Let us look for a little somewhat more closely at this now celebrated place. Craigenputtock meaning the wooded hill of the puttock, a kind of hawk, is a small estate on the borders of Dumfriesshire and Galloway, some 1,800 acres in extent, mostly moorland and lying seven hundred feet above sea level. Its precise situation is on the valley, running from the parish of Dunscore in Glencairn to the river Urr – flowing from the adjacent loch of the same name. It forms the boundary line of the two counties. Fully seventeen miles form Dumfries, the nearest railway station (save Auldgirth, which may be somewhat less), it will be seen to be sufficiently inaccessible. The nearest village, Corsock, is between three and four miles away. The house itself is not beautiful, not even what may be called picturesque. Where it stands nevertheless, it looks far from amiss, and seems not out of keeping with its barren surroundings. Still guarded by fine old trees and flanked by the orange and purple moors and Galloway hills, there is about it a quiet dignity which does not jar with its associations.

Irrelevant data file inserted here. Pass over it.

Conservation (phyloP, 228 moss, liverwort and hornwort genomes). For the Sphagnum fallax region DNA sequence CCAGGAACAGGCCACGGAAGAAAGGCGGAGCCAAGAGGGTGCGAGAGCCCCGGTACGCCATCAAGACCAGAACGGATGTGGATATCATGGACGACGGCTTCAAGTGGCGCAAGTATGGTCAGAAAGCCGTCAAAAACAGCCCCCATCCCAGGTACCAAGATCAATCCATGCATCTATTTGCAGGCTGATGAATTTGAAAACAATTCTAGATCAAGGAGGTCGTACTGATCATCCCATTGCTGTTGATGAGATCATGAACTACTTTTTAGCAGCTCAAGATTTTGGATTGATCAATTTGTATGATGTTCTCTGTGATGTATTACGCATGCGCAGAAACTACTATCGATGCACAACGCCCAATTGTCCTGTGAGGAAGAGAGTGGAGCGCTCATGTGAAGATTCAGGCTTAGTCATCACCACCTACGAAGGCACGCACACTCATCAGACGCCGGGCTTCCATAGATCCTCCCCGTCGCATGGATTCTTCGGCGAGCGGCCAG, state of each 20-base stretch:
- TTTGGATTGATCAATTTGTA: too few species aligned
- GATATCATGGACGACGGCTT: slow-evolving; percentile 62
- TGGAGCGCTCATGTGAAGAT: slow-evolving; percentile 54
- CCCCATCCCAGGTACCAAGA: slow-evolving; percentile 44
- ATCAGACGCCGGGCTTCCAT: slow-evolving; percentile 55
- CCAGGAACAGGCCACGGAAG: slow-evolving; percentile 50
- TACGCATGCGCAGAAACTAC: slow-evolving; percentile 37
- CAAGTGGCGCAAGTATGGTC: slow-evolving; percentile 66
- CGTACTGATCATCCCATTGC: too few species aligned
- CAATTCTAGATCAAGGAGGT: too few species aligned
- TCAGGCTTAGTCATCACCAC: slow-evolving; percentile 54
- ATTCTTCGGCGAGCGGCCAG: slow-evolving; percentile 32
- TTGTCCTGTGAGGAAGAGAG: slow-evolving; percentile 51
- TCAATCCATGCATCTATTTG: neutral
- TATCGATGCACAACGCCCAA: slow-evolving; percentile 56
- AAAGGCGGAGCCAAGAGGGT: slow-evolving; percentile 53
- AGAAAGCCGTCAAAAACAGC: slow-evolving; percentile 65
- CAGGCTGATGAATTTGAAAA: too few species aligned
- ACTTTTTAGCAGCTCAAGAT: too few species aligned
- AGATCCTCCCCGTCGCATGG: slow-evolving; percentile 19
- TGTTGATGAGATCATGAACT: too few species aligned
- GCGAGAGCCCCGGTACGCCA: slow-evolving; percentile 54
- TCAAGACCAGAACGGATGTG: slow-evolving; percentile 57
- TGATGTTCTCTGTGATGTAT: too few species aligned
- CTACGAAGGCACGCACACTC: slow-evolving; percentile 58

There appears no indication of the age of the present mansion, but form the style of its architecture, if an absolutely square building may be said to have any, it can no claims to antiquity, and probably dates from the beginning of this century. The windows were certainly fashioned since the abolition of the tax on window glass. The front of the house, facing the north, commands no view whatever, and looks into a grassy bank, rising immediately towards a now spare plantation. To the back, where there might have been preserved a wide panorama of moorland and hills, all outlook is forbidden by the farm buildings, girdled again by trees. Indeed, so surrounded is the house, and so sheltered in its little hollow, that no sign of a habitation is visible from any distance, save from the moor above, where one may indeed see the roof and a window or more. On entering we find ourselves in a somewhat spacious lobby, hardly deserving the name of hall. To the right is the former drawing room, and entering from it is the old study, a very tiny room which looks in the yard. On the left of the lobby is an apartment used by the Carlyles as the dining room and behind it is a bedroom. The kitchen, a large cheerful place, now the pleasantest room in the house, is built out at the back, as seen in the illustration. Ascending a narrow stone stair from the hall, we find ourselves on a small landing, whence four doors open into four several bedrooms, which complete the modest accommodation of Craigenputtock.